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floating shelf guest bathroom countertop

A recurring inquiry:

Message:     we are interested in 2 shelves for a bathroom vanity.  what kind of shelving would you recommend?  It will be the base for a guest bathroom sink, so am wondering if we need to consider teak or a waterproof paint finish? or do you think that any of your wood would warp under this kind of location?  (the sink will be an above counter style sink.  we are considering a size of 16″ x 36″ (maybe 48″) x 2″

we look forward to hearing from you.

lisa & stephen

Hi Lisa and Stephen,

Any of the wood in the regular offering should work for your application. The finish is catalyzed lacquer, also referred to as conversion varnish. It is the same finish used by quality furniture manufacturers and cabinet makers worldwide, It has good scratch resistance and resists household chemicals. It is frequently used on all types of woodwork: kitchen cabinets, bedroom dressers, dining room tables..

Most of the shelves are wood veneer on plywood core, except the ReharvestedWood™, bamboo, tiger woven strand bamboo, and coconut palm, which are all solid wood.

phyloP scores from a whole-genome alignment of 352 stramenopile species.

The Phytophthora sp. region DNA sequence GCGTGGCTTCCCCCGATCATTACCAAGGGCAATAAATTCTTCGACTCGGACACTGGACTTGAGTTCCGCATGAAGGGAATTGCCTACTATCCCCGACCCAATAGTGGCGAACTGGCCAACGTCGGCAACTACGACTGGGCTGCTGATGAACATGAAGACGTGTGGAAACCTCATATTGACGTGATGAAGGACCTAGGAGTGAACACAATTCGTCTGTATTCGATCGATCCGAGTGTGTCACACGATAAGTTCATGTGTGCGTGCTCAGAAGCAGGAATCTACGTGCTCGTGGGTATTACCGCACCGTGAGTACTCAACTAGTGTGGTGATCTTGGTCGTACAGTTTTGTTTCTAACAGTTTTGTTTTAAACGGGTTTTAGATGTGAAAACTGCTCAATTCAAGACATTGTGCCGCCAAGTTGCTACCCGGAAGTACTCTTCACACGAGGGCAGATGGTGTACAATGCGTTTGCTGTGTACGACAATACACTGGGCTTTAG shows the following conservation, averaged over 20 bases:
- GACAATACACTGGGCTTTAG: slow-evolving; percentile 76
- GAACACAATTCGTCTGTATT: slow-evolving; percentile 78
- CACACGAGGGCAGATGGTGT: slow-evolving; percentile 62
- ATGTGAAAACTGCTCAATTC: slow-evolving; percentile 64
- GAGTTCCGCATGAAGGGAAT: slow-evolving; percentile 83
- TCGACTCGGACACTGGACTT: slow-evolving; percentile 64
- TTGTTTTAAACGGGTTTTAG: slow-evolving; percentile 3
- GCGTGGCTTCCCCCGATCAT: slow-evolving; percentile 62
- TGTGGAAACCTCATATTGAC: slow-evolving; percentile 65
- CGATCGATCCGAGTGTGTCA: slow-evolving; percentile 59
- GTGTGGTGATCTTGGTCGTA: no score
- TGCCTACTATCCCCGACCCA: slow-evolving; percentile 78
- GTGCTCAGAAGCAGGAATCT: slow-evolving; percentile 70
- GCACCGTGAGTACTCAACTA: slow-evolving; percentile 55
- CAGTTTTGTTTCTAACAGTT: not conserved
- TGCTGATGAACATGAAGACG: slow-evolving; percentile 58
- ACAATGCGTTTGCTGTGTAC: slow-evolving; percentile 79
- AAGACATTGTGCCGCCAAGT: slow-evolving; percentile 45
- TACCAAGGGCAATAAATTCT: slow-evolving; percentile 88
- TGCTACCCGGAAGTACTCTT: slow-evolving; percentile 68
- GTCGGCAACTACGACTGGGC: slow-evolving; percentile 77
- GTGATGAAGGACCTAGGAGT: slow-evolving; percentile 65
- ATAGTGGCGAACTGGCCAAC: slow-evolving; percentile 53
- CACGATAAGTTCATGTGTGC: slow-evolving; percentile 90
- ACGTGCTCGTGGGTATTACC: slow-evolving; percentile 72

While the veneer is very good quality, it is also pretty thin, so if it’s on a countertop and it gets damaged there isn’t much you can do to fix it. Depending on how much use the bathroom will get, and by what sort of guests are using it, that should help you decide which direction to go.

Any of the woods we offer that are veneers, we can also make a shelf out of all solid lumber if called for.

The finish you use is the other decision. The two simplest choices are conversion varnish(what we use), or spar varnish.  Besides the names, the two have almost nothing in common. Spar varnish is typically used on outdoor woodwork and on boats. Spar varnish has built in UV protection and is highly water-resistant. Spar varnish takes hours to dry, and 30 days to reach full-cure strength. It can be recoated many times, and with a fresh coat, the wood looks brand new again.  Should you decide to go with spar varnish or something else, we will gladly ship the shelves unfinished so you can apply the finish of your choice on your end.

Unless you expect the wood is going to get soaked and left wet I don’t think you need to worry about warping.

If you are installing a vessel sink however, you do need to look carefully at the drain connector on the sink bowl. Unless you specify the correct type, all standard drains have holes to allow water from the overflow tube to enter the drain system from underneath. Those are fine for impermeable countertop materials, but not for wood. The wood will get soaked from the inside and total destruction is guaranteed. I have seen this blunder several times and you don’t want it to happen to you.


Billy D

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